Why you change the alpha, not the p value
Earlier I mentioned that the only correct way to go about this is to lower your alpha, and that it is incorrect to increase your p values. It does not make any sense to raise your p values; they have nothing to do with long-term error rates, only the alpha does. The p value gives you the probability of obtaining the data (and more extreme) assuming that the null hypothesis is true. When you are doing multiple tests this value does not increase or decrease; it just is. This is unlike when you go from using a one-tailed to a two-tailed test; in this scenario your p value will change, because you are testing the data under a different hypothesis.
Another reason why you don’t change your p values for the sake of controlling error rates is because you can run into nonsensical situations. For example, if you have a p value of >0.5 and you want to correct it for k = 2 tests, you will end up with a p value of >1.0, which does not make any sense. A final, and very important reason why you should never ever mess with your p values is because it messes up meta-analytical techniques such as p-curve analyses. While I have sometimes seen paper mention both the “corrected” and “uncorrected” p values (again, there’s no such thing), it remains horribly confusing and potentially misleading. Simple state the p values, and set the alpha threshold to whatever you want it to be. As long as you do it a priori, you are all set.
Bonus: What is the biggest contributor to false positives?
It is not the typical level of alpha. Reducing alpha from 0.05 to 0.005 (as argued for by a whole bunch of people in a recent pre-print) will certainly reduce the amount of Type I errors. It also has the very pleasant side-effect of forcing us to use bigger samples, thus increasing the reliability of parameter estimation and research in general. This is all fine and well, but the elephant in the room is researchers’ degrees of freedom (note: simply because reducing the alpha level is not a perfect solution for all problems doesn’t mean that it’s a bad suggestion!).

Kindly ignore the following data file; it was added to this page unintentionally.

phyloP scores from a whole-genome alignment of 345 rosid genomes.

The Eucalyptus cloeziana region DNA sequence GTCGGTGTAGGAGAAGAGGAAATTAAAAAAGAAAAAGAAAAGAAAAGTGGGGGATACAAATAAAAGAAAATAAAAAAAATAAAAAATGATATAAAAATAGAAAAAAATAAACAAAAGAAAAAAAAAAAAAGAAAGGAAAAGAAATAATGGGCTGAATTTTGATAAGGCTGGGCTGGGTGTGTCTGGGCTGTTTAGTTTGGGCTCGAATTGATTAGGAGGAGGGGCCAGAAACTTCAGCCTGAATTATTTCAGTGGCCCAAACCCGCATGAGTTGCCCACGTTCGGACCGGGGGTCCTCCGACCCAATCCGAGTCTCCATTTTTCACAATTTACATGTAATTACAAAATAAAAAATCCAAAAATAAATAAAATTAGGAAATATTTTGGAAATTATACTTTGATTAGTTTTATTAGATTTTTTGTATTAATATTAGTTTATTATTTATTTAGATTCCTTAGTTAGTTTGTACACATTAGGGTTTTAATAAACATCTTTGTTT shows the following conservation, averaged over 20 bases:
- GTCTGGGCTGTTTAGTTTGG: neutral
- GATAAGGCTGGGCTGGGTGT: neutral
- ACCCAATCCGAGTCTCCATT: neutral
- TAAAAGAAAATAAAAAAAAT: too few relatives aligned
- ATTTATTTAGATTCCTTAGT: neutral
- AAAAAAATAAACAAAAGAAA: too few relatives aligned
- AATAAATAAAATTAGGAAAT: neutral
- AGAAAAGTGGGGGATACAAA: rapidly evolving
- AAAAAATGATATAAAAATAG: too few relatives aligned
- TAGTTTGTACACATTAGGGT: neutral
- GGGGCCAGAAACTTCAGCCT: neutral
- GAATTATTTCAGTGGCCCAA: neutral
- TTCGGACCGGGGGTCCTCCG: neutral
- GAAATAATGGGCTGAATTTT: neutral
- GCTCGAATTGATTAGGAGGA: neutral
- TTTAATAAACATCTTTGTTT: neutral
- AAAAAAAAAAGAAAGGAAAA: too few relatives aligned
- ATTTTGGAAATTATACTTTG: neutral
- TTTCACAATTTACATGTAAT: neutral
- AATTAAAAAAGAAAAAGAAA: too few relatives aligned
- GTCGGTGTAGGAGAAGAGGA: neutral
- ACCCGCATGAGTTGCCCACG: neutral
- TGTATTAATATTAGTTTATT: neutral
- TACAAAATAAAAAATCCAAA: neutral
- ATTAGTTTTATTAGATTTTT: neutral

If no true relationship exists between two variables (i.e., H0 is true) we will on average still obtain a maximum of alpha% significant false positives per analysis. Performing multiple comparisons is one possible fork of so-called ‘forking paths’ – the sequence of possible decisions or forks that influence the obtained results (see e.g., Simmons, Nelson, & Simonsohn, 2011). The forking paths do not only include different statistical analyses, but also include decisions such as which participants to include or exclude, which measures to use, what interactions to consider, which cut-off points to use, outlier detection, and many other decisions (I write more on this in: van der Sluis, van der Zee, & Ginn, 2017). The alpha value or false positive error rate is only controlled under the assumption that exactly one path is followed, which is decided upon a priori and is not conditional on the data. Problematically, a dataset can usually be analyzed in so many different ways that we learn very little by finding a p value lower than alpha (Gelman & Loken, 2013).